Response gene to complement 32 deficiency causes impaired placental angiogenesis in mice

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Abstract

Aims

The objectives of this study are to determine the role of response gene to complement 32 (RGC-32) in the placental angiogenesis during pregnancy and explore the underlying mechanisms.

Methods and results

RGC-32-deficient (RGC32−/−) mice were generated from C57BL/6 embryonic stem cells with deletion of exon 2 and 3 of the RGC-32 gene. Most of the RGC32−/− mice can survive. However, their body sizes were much smaller compared with their wild-type littermates when they were born. By examining the embryo development and placentas at 16.5 days post-coitum, we found that RGC32−/− embryos and foetal placentas were significantly smaller than the wild-type. Further analysis showed that the labyrinth zone of RGC32−/− placenta was smaller with defective angiogenesis. Mechanistically, vascular endothelial growth factor (VEGF) receptor 2 (VEGFR2) and placental growth factor (PlGF) were significantly down-regulated in RGC32−/− placentas, suggesting that VEGFR2 and PlGF may mediate RGC-32 function in placental angiogenesis. Indeed, knockdown of RGC-32 by shRNA inhibited VEGF-induced endothelial cell proliferation, migration, and tube formation while blocking VEGFR2 expression. RGC-32 appeared to regulate VEGFR2 expression via activation of NF-kB. Moreover, RGC-32 regulated trophoblasts proliferation via control of PlGF expression.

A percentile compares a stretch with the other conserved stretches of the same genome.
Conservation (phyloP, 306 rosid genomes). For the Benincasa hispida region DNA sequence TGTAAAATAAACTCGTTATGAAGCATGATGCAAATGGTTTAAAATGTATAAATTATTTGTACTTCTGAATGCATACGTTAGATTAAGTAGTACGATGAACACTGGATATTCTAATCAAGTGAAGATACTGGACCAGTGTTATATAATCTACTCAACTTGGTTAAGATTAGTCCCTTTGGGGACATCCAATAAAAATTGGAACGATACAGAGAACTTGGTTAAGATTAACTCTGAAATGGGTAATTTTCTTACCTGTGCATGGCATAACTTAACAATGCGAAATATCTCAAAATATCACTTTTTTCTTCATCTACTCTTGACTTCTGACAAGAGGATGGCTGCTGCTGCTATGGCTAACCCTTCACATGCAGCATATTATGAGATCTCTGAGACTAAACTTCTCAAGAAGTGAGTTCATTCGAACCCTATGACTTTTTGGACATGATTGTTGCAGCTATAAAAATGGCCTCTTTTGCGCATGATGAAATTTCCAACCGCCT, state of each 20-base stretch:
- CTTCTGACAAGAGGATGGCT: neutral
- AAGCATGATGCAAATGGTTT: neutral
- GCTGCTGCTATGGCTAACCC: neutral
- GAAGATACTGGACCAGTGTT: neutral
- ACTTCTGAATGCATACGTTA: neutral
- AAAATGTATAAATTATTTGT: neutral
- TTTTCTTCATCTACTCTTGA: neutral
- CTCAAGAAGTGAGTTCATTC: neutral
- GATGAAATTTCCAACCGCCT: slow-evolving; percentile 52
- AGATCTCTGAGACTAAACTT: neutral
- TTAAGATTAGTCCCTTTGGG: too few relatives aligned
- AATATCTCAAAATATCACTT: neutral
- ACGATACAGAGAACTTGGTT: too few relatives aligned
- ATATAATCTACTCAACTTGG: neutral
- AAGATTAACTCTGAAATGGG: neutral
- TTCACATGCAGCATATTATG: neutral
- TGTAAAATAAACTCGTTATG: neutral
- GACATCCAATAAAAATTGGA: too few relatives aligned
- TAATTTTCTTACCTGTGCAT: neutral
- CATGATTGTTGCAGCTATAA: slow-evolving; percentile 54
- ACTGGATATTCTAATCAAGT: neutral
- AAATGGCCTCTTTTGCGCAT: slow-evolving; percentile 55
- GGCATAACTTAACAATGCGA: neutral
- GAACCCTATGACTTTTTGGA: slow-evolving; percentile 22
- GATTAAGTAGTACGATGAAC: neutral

Conclusion

Absence of RGC-32 caused foetal growth restriction through interrupting the placental angiogenesis, which was due to the decrease in VEGFR2 expression through the NF-kB-dependent pathway in endothelial cells and PlGF expression in trophoblasts.

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